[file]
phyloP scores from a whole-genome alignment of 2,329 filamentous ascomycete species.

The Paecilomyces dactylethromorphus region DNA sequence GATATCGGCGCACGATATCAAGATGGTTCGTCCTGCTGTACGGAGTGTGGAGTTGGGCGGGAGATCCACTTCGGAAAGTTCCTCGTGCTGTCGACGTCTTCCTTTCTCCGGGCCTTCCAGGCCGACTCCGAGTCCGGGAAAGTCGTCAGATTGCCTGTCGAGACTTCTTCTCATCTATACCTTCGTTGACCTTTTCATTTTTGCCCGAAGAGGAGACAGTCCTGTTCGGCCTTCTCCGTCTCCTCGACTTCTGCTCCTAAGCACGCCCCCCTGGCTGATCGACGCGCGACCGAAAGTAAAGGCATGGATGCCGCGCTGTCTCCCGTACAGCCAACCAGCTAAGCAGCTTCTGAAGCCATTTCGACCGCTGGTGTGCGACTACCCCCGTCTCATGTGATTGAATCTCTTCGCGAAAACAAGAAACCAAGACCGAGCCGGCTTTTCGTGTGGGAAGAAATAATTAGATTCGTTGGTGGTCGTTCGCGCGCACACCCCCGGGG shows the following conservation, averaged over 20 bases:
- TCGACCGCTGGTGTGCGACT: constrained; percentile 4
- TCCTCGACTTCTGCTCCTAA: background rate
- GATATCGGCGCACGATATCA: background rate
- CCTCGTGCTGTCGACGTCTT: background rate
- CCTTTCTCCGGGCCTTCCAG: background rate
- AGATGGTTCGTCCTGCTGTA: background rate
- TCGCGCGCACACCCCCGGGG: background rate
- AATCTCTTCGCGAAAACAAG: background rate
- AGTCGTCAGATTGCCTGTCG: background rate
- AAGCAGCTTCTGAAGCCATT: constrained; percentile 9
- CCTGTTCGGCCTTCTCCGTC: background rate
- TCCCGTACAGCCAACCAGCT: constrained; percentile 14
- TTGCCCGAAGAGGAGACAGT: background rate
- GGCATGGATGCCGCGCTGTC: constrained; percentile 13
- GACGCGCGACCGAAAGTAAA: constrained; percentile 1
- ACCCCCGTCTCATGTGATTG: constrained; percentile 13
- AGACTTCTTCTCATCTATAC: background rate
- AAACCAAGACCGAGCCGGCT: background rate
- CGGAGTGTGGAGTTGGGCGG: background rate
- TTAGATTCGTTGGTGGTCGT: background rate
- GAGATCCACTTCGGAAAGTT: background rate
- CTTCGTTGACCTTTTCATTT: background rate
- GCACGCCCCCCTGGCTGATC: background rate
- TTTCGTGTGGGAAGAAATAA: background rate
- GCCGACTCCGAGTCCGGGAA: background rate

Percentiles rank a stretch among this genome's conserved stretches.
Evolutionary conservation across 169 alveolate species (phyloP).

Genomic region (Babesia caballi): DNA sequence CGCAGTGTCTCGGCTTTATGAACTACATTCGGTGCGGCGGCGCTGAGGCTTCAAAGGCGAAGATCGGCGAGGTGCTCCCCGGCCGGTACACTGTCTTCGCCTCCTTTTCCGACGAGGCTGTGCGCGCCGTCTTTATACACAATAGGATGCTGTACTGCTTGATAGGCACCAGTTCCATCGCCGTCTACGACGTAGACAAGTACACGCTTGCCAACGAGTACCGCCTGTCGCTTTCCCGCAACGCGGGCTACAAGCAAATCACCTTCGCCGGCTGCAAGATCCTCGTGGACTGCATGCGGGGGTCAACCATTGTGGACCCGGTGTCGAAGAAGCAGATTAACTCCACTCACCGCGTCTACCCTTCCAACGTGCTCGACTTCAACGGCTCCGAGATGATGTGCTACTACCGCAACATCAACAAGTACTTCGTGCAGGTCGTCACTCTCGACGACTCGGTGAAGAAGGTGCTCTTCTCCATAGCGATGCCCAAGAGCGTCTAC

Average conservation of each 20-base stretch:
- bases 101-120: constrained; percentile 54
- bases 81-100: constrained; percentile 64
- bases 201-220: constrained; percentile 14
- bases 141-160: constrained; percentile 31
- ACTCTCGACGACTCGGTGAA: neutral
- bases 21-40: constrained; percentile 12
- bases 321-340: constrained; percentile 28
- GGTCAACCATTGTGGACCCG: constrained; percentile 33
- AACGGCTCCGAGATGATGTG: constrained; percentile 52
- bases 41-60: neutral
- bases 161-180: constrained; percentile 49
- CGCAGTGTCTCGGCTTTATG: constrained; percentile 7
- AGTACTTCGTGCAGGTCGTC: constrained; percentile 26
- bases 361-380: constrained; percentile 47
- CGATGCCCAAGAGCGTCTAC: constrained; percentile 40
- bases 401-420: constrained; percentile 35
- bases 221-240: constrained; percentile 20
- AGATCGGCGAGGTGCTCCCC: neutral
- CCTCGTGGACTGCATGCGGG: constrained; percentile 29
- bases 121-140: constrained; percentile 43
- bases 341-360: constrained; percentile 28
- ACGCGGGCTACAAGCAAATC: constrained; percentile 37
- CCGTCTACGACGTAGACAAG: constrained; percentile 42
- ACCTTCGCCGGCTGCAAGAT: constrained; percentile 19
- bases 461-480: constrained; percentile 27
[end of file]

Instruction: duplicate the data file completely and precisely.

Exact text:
phyloP scores from a whole-genome alignment of 2,329 filamentous ascomycete species.

The Paecilomyces dactylethromorphus region DNA sequence GATATCGGCGCACGATATCAAGATGGTTCGTCCTGCTGTACGGAGTGTGGAGTTGGGCGGGAGATCCACTTCGGAAAGTTCCTCGTGCTGTCGACGTCTTCCTTTCTCCGGGCCTTCCAGGCCGACTCCGAGTCCGGGAAAGTCGTCAGATTGCCTGTCGAGACTTCTTCTCATCTATACCTTCGTTGACCTTTTCATTTTTGCCCGAAGAGGAGACAGTCCTGTTCGGCCTTCTCCGTCTCCTCGACTTCTGCTCCTAAGCACGCCCCCCTGGCTGATCGACGCGCGACCGAAAGTAAAGGCATGGATGCCGCGCTGTCTCCCGTACAGCCAACCAGCTAAGCAGCTTCTGAAGCCATTTCGACCGCTGGTGTGCGACTACCCCCGTCTCATGTGATTGAATCTCTTCGCGAAAACAAGAAACCAAGACCGAGCCGGCTTTTCGTGTGGGAAGAAATAATTAGATTCGTTGGTGGTCGTTCGCGCGCACACCCCCGGGG shows the following conservation, averaged over 20 bases:
- TCGACCGCTGGTGTGCGACT: constrained; percentile 4
- TCCTCGACTTCTGCTCCTAA: background rate
- GATATCGGCGCACGATATCA: background rate
- CCTCGTGCTGTCGACGTCTT: background rate
- CCTTTCTCCGGGCCTTCCAG: background rate
- AGATGGTTCGTCCTGCTGTA: background rate
- TCGCGCGCACACCCCCGGGG: background rate
- AATCTCTTCGCGAAAACAAG: background rate
- AGTCGTCAGATTGCCTGTCG: background rate
- AAGCAGCTTCTGAAGCCATT: constrained; percentile 9
- CCTGTTCGGCCTTCTCCGTC: background rate
- TCCCGTACAGCCAACCAGCT: constrained; percentile 14
- TTGCCCGAAGAGGAGACAGT: background rate
- GGCATGGATGCCGCGCTGTC: constrained; percentile 13
- GACGCGCGACCGAAAGTAAA: constrained; percentile 1
- ACCCCCGTCTCATGTGATTG: constrained; percentile 13
- AGACTTCTTCTCATCTATAC: background rate
- AAACCAAGACCGAGCCGGCT: background rate
- CGGAGTGTGGAGTTGGGCGG: background rate
- TTAGATTCGTTGGTGGTCGT: background rate
- GAGATCCACTTCGGAAAGTT: background rate
- CTTCGTTGACCTTTTCATTT: background rate
- GCACGCCCCCCTGGCTGATC: background rate
- TTTCGTGTGGGAAGAAATAA: background rate
- GCCGACTCCGAGTCCGGGAA: background rate

Percentiles rank a stretch among this genome's conserved stretches.
Evolutionary conservation across 169 alveolate species (phyloP).

Genomic region (Babesia caballi): DNA sequence CGCAGTGTCTCGGCTTTATGAACTACATTCGGTGCGGCGGCGCTGAGGCTTCAAAGGCGAAGATCGGCGAGGTGCTCCCCGGCCGGTACACTGTCTTCGCCTCCTTTTCCGACGAGGCTGTGCGCGCCGTCTTTATACACAATAGGATGCTGTACTGCTTGATAGGCACCAGTTCCATCGCCGTCTACGACGTAGACAAGTACACGCTTGCCAACGAGTACCGCCTGTCGCTTTCCCGCAACGCGGGCTACAAGCAAATCACCTTCGCCGGCTGCAAGATCCTCGTGGACTGCATGCGGGGGTCAACCATTGTGGACCCGGTGTCGAAGAAGCAGATTAACTCCACTCACCGCGTCTACCCTTCCAACGTGCTCGACTTCAACGGCTCCGAGATGATGTGCTACTACCGCAACATCAACAAGTACTTCGTGCAGGTCGTCACTCTCGACGACTCGGTGAAGAAGGTGCTCTTCTCCATAGCGATGCCCAAGAGCGTCTAC

Average conservation of each 20-base stretch:
- bases 101-120: constrained; percentile 54
- bases 81-100: constrained; percentile 64
- bases 201-220: constrained; percentile 14
- bases 141-160: constrained; percentile 31
- ACTCTCGACGACTCGGTGAA: neutral
- bases 21-40: constrained; percentile 12
- bases 321-340: constrained; percentile 28
- GGTCAACCATTGTGGACCCG: constrained; percentile 33
- AACGGCTCCGAGATGATGTG: constrained; percentile 52
- bases 41-60: neutral
- bases 161-180: constrained; percentile 49
- CGCAGTGTCTCGGCTTTATG: constrained; percentile 7
- AGTACTTCGTGCAGGTCGTC: constrained; percentile 26
- bases 361-380: constrained; percentile 47
- CGATGCCCAAGAGCGTCTAC: constrained; percentile 40
- bases 401-420: constrained; percentile 35
- bases 221-240: constrained; percentile 20
- AGATCGGCGAGGTGCTCCCC: neutral
- CCTCGTGGACTGCATGCGGG: constrained; percentile 29
- bases 121-140: constrained; percentile 43
- bases 341-360: constrained; percentile 28
- ACGCGGGCTACAAGCAAATC: constrained; percentile 37
- CCGTCTACGACGTAGACAAG: constrained; percentile 42
- ACCTTCGCCGGCTGCAAGAT: constrained; percentile 19
- bases 461-480: constrained; percentile 27